Add to MetaCart
Performance is often a key factor in determining the success of a parallel software system. Performance evaluation...
Toward The Design Of LargeScale, SharedMemory Multiprocessors
 Dept. of Comput. Sci., Univ. of WisconsinMadison
, 1992
"... The stateoftheart in multiprocessing today employs thousands of highperformance microprocessors. As system sizes continue to grow, increasing care must be taken to design costefficient, balanced (i.e. scalable) systems. This thesis addresses the scalability of sharedmemory multiprocessors, pres ..."
Abstract

Cited by 5 (0 self)
 Add to MetaCart
The stateoftheart in multiprocessing today employs thousands of highperformance microprocessors. As system sizes continue to grow, increasing care must be taken to design costefficient, balanced (i.e. scalable) systems. This thesis addresses the scalability of sharedmemory multiprocessors, presenting a practical treatment of scalability, and proceeding to focus on aspects of two critical areas of largescale system design: interconnection networks and cache coherence mechanisms. In these areas, pipelinedchannel interconnection networks and pruningcache directories are investigated, respectively. Pipelinedchannel interconnection networks allow multiple bits to be simultaneously in flight on a single wire, decoupling channel throughput from channel latency. The first published performance analysis of the SCI ring, a new IEEE standard employing pipelined channels, is presented. This study serves as a proofofconcept for pipelinedchannel networks, demonstrating their very high p...
Technical Note REEVALUATING AMDAHL’S LAW
"... in research involving massively parallel processing. There is considerable skepticism regarding the viability of massive parallelism; the skepticism centers around Amdahl’s law, an argument put forth by Gene Amda.hl in 1967 [l] that even when the fraction of serial work in a given problem is small, ..."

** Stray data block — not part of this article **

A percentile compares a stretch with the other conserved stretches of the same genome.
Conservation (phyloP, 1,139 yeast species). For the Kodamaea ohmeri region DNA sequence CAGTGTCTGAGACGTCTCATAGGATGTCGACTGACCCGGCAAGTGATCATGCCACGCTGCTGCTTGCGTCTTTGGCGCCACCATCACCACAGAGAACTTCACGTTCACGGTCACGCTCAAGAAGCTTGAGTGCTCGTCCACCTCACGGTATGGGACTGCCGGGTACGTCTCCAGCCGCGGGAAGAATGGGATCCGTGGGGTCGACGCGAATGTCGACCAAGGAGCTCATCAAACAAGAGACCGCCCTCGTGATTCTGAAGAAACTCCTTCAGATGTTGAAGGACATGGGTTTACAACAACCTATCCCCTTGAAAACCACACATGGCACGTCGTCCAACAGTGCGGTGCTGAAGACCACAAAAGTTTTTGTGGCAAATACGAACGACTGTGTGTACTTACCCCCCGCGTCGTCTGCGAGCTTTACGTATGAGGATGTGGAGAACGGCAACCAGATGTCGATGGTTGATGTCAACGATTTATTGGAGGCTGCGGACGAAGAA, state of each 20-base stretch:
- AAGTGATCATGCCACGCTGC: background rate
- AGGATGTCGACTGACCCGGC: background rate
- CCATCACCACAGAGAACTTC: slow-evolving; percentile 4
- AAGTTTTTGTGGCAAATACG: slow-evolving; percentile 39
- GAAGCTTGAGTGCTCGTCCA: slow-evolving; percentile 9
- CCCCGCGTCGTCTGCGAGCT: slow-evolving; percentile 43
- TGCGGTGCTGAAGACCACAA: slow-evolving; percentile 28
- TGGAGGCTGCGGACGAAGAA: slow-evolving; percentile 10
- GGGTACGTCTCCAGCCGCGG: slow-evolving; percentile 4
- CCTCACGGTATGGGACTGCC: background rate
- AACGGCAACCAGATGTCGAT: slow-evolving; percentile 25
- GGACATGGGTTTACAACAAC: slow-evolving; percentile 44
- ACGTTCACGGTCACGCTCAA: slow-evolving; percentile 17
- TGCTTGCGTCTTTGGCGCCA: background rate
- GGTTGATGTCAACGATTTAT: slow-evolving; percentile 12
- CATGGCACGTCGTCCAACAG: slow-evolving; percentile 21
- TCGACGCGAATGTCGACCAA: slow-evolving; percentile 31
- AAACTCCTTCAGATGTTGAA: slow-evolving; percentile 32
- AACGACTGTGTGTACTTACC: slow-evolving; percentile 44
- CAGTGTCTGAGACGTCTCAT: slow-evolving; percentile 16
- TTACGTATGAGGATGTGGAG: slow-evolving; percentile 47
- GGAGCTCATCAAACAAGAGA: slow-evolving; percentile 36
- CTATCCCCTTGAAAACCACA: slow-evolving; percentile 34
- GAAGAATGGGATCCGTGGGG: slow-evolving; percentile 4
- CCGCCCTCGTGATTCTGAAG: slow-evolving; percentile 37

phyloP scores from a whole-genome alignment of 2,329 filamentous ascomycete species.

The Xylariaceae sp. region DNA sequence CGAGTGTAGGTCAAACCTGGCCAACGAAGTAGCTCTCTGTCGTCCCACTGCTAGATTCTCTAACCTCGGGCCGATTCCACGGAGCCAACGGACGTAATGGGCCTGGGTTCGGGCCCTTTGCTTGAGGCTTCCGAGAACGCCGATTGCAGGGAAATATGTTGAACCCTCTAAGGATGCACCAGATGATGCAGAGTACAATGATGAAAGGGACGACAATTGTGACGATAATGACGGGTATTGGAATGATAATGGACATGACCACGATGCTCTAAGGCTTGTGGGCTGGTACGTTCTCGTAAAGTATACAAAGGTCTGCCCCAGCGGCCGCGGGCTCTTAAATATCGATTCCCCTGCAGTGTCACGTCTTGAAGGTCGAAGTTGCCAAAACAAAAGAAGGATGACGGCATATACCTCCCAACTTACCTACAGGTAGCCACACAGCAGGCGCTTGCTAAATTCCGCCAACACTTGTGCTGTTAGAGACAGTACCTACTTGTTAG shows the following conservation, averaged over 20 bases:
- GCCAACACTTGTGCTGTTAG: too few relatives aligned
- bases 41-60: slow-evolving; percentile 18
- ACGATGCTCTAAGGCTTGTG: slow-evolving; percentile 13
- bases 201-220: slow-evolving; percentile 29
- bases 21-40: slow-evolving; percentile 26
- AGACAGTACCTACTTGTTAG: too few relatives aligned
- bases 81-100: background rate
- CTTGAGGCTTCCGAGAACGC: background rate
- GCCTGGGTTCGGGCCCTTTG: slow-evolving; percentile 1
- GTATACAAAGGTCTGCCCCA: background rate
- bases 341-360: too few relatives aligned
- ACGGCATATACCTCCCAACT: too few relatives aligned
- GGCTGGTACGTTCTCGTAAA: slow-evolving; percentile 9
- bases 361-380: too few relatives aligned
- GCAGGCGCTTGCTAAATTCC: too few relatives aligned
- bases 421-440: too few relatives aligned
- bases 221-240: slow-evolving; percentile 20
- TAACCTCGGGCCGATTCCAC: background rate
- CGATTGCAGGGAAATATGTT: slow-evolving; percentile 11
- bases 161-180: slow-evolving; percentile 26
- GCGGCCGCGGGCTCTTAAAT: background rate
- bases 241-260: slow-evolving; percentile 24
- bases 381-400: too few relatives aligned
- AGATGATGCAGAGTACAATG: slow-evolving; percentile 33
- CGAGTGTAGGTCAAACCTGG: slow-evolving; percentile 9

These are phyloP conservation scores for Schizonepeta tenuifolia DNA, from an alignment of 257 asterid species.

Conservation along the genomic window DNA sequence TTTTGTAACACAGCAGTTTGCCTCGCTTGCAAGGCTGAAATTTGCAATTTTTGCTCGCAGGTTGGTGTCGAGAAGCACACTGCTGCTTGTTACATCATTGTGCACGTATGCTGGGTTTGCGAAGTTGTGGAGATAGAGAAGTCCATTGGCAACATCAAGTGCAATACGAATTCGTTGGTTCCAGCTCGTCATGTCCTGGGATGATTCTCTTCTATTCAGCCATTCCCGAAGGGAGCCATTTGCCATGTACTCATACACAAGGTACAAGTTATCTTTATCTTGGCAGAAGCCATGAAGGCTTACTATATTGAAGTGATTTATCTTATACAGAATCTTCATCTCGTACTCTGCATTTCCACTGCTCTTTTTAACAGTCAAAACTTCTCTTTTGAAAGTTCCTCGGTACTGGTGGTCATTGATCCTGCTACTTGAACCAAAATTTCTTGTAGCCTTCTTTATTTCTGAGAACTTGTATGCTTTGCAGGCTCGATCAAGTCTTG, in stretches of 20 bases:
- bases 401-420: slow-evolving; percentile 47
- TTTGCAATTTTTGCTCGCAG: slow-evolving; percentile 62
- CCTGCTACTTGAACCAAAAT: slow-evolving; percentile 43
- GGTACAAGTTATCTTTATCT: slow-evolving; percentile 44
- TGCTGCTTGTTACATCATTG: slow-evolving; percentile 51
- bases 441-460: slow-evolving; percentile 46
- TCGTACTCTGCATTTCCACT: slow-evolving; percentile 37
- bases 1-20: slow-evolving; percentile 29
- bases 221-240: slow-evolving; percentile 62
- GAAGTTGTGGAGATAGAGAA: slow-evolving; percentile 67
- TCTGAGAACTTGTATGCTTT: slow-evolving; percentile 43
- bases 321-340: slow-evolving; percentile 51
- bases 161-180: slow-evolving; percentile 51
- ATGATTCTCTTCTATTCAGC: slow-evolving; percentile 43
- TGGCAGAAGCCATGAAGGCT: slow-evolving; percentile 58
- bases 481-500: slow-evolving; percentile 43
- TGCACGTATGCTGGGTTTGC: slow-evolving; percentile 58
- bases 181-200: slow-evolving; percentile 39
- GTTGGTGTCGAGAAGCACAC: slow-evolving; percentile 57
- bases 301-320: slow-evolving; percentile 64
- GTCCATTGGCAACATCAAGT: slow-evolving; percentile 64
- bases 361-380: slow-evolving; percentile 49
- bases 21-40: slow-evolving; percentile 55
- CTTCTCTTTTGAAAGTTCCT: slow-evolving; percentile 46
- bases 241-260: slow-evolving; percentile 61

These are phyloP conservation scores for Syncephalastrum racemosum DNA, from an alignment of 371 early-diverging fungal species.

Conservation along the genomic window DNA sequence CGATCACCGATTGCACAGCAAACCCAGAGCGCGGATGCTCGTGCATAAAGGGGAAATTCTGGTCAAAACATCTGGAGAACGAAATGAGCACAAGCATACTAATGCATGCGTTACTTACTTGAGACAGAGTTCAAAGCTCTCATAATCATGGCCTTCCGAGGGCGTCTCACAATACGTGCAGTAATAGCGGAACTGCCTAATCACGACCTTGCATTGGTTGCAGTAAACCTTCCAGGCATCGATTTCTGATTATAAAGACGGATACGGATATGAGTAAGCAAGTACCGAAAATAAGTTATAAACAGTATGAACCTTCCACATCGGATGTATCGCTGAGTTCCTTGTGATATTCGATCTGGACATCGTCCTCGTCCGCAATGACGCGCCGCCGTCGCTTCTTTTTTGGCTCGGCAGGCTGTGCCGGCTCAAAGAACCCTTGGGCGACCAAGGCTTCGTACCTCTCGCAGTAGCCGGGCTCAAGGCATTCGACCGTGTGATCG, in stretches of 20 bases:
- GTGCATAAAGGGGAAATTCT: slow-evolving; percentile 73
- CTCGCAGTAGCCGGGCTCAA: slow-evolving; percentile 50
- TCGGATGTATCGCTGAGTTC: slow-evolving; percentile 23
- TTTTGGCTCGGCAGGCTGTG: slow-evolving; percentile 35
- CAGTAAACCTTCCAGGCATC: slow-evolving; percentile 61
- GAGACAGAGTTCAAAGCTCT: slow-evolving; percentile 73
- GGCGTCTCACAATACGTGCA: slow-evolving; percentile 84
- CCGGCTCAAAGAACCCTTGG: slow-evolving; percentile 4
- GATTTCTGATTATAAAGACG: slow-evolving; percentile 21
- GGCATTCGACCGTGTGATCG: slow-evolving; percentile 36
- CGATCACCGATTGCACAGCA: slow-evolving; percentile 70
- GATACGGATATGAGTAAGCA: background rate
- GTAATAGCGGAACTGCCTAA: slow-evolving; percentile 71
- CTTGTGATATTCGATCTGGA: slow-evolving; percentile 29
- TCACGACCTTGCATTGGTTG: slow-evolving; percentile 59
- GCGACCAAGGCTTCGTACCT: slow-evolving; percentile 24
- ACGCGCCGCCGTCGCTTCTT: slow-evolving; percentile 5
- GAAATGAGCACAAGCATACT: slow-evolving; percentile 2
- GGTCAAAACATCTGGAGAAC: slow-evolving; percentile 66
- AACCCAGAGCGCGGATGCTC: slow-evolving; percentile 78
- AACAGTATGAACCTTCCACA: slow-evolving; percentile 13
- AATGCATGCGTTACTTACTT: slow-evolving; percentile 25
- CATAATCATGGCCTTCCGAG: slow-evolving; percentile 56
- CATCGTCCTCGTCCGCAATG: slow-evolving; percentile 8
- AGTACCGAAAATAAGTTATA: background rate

Abstract
 Add to MetaCart
in research involving massively parallel processing. There is considerable skepticism regarding the viability of massive parallelism; the skepticism centers around Amdahl’s law, an argument put forth by Gene Amda.hl in 1967 [l] that even when the fraction of serial work in a given problem is small, say, s, the maximum speedup obtainable from even an infinite number of parallel processors is only l/s. We now have timing results for a 1024processor system that demonstrate that the assumptions underlying Amdahl’s 1967 argument are inappropriate for the current approach to massive ensemble parallelism. If N is the number of processors, s is the amount of time spent (by a serial processor) on serial parts of a program, and p is the amount of time spent (by a serial processor) on parts of the program that can be done in parallel, then Amdahl’s law says that speedup is given by Speedup = (s + p)/(s + p/N) = l/b + p/N), where we have set total time s + p = 1 for algebraic simphcity. For N = 1024 this is an unforgivingly steep function of s near s = 0 (see Figure 1). The steepness of the graph near s = 0 (approximatelyN’) implies that very few problems will experience even a loofold speedup. Yet, for three very practical applications (s = 0.40.8 percent) used at Sandia, we have achieved speedup factors on a 1024processor hypercube that we believe are unprecedented [2]: 2022 for beam stress analysis using conjugate gradients, 1020 for baffled surface wave simulation using explicit finite dif0 1988 ACM OOOI0782/88/05000532 $1.50 ferences, and 1016 for unstable fluid flow using fluxcorrected transport. How can this be, when Amdahl’s argument would predict otherwise? The expression and graph both contain the implicit assumption that p is independent of N, which is virtually never the case. One does not take a fixedsized problem and run it on various numbers of p:rocessors